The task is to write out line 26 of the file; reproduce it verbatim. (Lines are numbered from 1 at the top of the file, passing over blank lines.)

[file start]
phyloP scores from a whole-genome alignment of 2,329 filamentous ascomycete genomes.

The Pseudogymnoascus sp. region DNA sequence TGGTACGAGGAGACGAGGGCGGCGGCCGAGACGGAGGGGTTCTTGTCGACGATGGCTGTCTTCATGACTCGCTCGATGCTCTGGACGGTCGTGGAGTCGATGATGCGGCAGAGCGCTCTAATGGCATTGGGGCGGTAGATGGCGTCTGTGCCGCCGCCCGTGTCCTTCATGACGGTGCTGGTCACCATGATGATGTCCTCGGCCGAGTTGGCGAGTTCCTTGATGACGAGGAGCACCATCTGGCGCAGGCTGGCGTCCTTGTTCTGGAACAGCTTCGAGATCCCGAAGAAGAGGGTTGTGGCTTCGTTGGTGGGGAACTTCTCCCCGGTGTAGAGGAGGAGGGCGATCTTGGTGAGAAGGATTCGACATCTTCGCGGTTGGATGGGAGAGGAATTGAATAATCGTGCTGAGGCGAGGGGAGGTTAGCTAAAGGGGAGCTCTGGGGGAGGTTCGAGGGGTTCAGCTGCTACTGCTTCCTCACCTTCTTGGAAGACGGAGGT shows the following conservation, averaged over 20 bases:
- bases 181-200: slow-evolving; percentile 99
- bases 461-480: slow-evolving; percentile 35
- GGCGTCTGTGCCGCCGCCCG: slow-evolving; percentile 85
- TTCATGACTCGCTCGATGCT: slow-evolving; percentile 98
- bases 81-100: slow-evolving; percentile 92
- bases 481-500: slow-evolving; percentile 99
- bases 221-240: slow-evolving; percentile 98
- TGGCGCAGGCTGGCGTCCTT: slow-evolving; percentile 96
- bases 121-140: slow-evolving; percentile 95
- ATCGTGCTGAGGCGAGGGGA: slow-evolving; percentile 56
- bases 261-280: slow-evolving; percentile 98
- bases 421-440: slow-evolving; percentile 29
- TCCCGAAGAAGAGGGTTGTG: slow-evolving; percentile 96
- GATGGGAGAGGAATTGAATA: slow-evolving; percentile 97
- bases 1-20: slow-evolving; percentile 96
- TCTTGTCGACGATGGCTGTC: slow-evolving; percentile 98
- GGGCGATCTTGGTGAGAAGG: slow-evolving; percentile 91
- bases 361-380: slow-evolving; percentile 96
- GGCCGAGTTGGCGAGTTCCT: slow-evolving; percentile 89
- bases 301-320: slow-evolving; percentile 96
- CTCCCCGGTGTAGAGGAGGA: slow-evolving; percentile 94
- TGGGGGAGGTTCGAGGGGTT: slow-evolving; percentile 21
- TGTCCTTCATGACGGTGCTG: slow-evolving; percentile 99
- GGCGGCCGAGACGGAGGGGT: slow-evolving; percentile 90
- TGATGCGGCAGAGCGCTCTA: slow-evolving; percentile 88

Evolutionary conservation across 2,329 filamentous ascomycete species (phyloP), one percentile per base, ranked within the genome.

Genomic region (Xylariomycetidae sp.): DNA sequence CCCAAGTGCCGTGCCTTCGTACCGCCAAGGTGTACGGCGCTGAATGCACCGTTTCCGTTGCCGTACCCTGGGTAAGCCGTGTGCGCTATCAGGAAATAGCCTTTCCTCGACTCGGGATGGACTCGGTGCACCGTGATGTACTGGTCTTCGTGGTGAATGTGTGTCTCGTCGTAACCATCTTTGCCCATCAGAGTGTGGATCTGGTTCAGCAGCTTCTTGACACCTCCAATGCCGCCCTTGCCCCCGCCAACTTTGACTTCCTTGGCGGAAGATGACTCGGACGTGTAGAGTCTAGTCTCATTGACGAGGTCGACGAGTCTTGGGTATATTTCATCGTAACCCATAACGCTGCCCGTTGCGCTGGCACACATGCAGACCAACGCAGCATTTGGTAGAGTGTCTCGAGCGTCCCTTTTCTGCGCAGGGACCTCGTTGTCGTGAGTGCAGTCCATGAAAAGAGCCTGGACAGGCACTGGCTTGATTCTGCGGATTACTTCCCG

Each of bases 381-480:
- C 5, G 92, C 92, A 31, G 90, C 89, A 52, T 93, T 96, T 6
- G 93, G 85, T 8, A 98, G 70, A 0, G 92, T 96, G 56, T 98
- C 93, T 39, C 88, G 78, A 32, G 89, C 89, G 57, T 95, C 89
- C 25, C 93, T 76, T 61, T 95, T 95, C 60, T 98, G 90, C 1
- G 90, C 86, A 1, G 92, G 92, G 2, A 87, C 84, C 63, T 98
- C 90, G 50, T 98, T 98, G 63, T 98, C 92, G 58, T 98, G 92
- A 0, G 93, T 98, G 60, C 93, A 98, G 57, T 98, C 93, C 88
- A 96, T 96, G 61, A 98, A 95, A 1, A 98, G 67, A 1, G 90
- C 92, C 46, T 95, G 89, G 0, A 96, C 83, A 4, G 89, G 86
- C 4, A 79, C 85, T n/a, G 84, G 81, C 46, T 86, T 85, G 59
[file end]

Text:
- GGCGGCCGAGACGGAGGGGT: slow-evolving; percentile 90